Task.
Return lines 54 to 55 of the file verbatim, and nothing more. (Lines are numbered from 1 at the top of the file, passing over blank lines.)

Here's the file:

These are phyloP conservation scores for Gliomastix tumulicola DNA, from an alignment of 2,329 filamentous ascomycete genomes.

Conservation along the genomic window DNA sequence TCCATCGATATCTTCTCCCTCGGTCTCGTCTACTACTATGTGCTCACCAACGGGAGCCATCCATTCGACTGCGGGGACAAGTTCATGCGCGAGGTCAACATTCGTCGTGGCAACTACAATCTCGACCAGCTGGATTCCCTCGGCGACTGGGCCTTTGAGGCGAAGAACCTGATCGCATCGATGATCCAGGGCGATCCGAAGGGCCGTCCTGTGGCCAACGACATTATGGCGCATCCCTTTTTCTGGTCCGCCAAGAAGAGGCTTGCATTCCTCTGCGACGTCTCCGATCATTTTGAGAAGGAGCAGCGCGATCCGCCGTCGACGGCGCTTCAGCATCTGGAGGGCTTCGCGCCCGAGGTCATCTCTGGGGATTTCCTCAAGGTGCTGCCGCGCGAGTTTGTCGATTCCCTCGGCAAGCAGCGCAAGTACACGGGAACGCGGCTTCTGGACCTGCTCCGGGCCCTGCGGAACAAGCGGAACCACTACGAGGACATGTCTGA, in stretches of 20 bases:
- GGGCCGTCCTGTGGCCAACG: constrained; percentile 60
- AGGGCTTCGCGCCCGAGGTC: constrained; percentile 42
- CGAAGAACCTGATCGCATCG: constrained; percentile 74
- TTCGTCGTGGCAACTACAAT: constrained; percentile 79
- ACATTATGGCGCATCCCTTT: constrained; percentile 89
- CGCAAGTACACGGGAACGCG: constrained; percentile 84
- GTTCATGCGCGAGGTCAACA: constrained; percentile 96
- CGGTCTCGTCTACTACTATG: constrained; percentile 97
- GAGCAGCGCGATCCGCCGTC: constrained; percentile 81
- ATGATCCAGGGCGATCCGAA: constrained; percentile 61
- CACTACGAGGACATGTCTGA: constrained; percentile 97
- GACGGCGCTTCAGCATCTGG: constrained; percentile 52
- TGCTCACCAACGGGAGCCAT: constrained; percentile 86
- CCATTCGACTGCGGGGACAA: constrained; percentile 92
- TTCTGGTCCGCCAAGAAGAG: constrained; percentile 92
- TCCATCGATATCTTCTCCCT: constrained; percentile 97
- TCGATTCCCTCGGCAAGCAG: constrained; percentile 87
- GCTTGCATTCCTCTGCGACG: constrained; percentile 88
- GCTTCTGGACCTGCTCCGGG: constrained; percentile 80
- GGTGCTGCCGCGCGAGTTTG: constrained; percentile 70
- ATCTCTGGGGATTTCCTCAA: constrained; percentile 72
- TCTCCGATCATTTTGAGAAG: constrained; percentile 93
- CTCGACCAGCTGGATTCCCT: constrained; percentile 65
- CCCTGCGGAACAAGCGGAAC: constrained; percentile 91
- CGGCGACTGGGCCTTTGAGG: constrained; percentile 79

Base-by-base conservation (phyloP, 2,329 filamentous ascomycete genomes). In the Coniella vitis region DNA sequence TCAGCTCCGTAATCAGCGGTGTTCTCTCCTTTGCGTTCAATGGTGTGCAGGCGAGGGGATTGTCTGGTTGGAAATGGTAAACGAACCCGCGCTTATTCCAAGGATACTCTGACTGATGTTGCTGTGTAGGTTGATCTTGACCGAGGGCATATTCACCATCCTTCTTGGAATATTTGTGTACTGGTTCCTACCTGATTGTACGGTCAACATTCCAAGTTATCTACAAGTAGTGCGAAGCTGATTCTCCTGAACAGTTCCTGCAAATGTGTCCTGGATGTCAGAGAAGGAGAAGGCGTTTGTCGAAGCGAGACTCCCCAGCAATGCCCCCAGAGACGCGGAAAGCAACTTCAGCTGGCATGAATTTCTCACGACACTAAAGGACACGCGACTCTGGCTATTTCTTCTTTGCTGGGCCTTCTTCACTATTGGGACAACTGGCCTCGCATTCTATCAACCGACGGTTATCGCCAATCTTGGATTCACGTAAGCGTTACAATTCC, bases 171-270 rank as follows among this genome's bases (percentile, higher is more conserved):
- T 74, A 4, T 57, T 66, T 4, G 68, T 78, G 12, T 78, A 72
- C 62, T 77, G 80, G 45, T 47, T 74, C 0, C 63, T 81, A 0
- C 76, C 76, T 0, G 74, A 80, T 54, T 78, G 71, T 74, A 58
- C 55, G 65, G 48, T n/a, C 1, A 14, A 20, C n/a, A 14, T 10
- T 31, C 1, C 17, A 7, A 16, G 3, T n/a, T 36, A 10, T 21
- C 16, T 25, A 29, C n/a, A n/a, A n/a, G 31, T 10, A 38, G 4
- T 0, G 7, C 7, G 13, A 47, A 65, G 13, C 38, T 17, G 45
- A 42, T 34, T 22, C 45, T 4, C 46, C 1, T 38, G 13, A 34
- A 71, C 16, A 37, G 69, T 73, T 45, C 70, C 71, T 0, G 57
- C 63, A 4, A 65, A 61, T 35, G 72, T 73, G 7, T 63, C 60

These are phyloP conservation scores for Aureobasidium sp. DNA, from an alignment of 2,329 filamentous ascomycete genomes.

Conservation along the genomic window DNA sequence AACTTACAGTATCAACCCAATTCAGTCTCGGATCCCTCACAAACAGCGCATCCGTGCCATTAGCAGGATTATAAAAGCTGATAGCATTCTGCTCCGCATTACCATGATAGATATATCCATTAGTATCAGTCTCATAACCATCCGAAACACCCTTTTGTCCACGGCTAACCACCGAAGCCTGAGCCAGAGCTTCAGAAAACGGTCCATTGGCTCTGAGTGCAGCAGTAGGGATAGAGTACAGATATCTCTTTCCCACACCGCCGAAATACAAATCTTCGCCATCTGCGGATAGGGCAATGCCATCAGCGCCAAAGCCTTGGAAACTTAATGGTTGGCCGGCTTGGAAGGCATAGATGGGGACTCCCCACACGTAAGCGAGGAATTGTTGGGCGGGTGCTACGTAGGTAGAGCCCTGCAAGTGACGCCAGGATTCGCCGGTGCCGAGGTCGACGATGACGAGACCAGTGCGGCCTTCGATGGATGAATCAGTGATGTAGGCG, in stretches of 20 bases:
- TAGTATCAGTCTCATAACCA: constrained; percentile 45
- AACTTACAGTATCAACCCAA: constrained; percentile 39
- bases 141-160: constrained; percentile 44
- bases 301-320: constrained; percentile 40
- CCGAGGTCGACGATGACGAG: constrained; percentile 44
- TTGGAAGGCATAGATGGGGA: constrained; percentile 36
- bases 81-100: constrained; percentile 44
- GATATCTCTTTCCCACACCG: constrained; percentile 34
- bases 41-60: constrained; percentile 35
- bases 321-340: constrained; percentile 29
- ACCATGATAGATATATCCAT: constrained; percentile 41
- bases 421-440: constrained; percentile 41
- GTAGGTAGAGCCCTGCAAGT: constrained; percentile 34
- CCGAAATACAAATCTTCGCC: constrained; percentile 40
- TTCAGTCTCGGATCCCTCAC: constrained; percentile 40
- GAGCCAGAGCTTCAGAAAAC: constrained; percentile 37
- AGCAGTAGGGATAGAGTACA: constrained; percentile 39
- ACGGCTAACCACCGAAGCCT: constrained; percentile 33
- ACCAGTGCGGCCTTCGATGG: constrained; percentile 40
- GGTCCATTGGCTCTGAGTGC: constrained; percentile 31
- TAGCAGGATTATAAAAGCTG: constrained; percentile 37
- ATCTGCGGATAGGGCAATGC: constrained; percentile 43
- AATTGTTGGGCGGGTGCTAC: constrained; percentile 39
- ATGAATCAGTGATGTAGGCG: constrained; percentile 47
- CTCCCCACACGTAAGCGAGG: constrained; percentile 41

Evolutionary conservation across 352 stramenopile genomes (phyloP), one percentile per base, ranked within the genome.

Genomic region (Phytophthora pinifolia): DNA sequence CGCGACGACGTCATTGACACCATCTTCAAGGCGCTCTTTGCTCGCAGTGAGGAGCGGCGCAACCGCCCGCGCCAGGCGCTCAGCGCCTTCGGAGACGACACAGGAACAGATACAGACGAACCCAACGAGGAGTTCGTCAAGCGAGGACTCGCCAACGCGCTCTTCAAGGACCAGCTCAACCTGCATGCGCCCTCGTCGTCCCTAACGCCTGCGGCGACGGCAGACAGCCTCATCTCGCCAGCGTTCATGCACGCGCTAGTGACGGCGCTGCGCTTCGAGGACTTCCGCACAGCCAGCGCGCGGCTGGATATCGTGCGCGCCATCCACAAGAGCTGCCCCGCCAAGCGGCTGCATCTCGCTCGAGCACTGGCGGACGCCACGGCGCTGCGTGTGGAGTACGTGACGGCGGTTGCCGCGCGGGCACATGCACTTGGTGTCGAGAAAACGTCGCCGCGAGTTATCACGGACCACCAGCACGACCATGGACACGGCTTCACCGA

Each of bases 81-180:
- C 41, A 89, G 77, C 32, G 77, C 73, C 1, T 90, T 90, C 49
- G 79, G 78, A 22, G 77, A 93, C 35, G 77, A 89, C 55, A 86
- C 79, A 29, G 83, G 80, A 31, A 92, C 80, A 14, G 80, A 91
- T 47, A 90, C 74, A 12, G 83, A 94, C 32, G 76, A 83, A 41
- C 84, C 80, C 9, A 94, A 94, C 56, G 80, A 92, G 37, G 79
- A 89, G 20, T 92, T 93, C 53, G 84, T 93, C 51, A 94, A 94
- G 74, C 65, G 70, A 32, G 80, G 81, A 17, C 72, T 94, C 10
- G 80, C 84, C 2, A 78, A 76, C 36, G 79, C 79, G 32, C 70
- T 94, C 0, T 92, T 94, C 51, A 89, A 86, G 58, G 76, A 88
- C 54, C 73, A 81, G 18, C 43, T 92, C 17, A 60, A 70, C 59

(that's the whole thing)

- CCGAAATACAAATCTTCGCC: constrained; percentile 40
- TTCAGTCTCGGATCCCTCAC: constrained; percentile 40